Individual departments reserve the right to determine how and whether students may use OCIUC courses to satisfy academic requirements for majors, minors, masters and certificate programs.
Dropping/Adding a Course
Drop/Add Period: Students may add a course only during the first week of the course, space permitting. Students may drop a class during the drop/add period, or prior to the start of the class without the drop appearing on students' transcript. Dropping one or more classes may affect a student's eligibility for financial aid; students should visit the Student Financial Services office for information.
Internships: The Career Planning Office offers many internship opportunities for sophomores, juniors, and seniors. The main outcome of the internship program is to have students integrate real-world experiences with their academic work. Students may even be able to earn college credit. Internship experiences increase students' personal and career growth through interpersonal and intellectual challenges, acquisition of practical skills, and exposure to related career fields. Under the supervision of a faculty member, the organization's representative, and the Career Planning Office, students gain related experiences which will help them to be more competitive when conducting their job search or when applying for graduate school. For more information on internship procedures and requirements, refer to Internship Guidelines,– a publication available in the Career Planning Office in the Allen House and on the Career Planning home page on the Cedar Crest College website or on My CedarCrest. All students planning to participate in the internship program are encouraged to attend an internship seminar and must complete Internship Contract forms, also available in the Career Planning Office.
LVAIC Cross Registration:Through the Lehigh Valley Association of Independent Colleges (LVAIC), the course offerings and library holdings of five other area private colleges are available to degree-seeking Cedar Crest students who have reached sophomore standing and are in good academic standing. Students matching this criteria may register at other LVAIC institutions for courses not available to them on their home campus. All Cedar Crest students may use any of the LVAIC libraries at no extra charge. Participating institutions in addition to Cedar Crest include DeSales University, Lafayette College, Lehigh University, Moravian College and Muhlenberg College.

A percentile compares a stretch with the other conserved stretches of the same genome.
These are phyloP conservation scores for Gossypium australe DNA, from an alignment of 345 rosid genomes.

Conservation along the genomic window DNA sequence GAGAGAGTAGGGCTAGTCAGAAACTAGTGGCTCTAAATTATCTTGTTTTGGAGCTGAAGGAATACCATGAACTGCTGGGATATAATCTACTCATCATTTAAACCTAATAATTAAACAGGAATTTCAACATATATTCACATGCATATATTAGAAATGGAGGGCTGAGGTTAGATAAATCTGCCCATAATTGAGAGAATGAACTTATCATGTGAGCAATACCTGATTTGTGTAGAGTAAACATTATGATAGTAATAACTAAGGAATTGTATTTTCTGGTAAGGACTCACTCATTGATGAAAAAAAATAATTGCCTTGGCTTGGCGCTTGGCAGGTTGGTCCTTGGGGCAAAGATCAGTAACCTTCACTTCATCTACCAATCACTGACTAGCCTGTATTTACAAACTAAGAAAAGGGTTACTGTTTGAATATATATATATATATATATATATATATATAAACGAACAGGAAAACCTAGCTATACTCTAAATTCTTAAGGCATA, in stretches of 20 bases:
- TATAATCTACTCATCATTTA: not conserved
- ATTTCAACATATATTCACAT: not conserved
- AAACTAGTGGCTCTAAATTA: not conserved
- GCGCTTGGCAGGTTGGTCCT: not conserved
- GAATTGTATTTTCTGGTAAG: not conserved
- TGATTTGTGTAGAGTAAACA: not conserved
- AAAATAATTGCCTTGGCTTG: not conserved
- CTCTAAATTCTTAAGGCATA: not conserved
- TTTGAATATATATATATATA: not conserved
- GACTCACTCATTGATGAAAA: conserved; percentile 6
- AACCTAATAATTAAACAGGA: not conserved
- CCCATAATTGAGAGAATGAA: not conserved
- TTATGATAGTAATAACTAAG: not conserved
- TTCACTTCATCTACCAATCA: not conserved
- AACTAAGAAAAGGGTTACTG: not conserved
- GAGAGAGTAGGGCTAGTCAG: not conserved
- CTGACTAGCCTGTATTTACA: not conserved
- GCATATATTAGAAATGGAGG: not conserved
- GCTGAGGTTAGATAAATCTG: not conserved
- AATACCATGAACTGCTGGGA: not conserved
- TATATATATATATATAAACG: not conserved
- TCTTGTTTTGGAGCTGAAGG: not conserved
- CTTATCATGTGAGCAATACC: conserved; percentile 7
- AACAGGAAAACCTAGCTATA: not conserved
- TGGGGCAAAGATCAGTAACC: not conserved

Hawk Mountain: Courses are offered at the 2,000-acre Hawk Mountain Sanctuary through an affiliation between Hawk Mountain and the Cedar Crest College biological sciences department.
Students planning to earn academic credit should register through Cedar Crest College. Other interested students should call Hawk Mountain directly at 610-756-6961.
Study Abroad: The Office of Global Initiatives & International Programs encourages students to take advantage of the many exciting opportunities available for study abroad. Students may participate in programs offered through Cedar Crest College, the Lehigh Valley Association of Independent Colleges (LVAIC), and many other institutions and program providers. Students interested in study abroad should plan to attend a study abroad information session or contact Dr. Jenny Weatherford at email@example.com to set up an appointment to discuss their options. Students will need to work closely with the Office of Global Initiatives & International Programs to choose programs, get the necessary approval and make provisions for credit transfer. In the past few years, Cedar Crest students have enrolled in programs in Australia, England, France, Italy, Ireland, Japan, Mexico and Spain. Full-time Cedar Crest College students may apply for study abroad scholarships, ranging from $250 to $2,500. The Office of Global Initiatives & International Programs also assists students with applications to national scholarship competitions like Fulbright, Boren and Gilman for study and/or research abroad.
Proficiency Examinations: Information about the availability of proficiency examinations for specific Cedar Crest courses is available in the Registrar’s Office, along with application forms. Students must be enrolled and matriculated at Cedar Crest to apply for proficiency exams. A nonrefundable fee of $30 per credit attempted is charged for each proficiency examination. For courses that require a laboratory or clinical assessment, there may be an additional fee, payable with application. By taking a proficiency exam, students cannot receive credit for the following liberal arts curriculum and college wide requirements: writing two, technology, and information literacy. If a student fails a proficiency examination, it may not be repeated.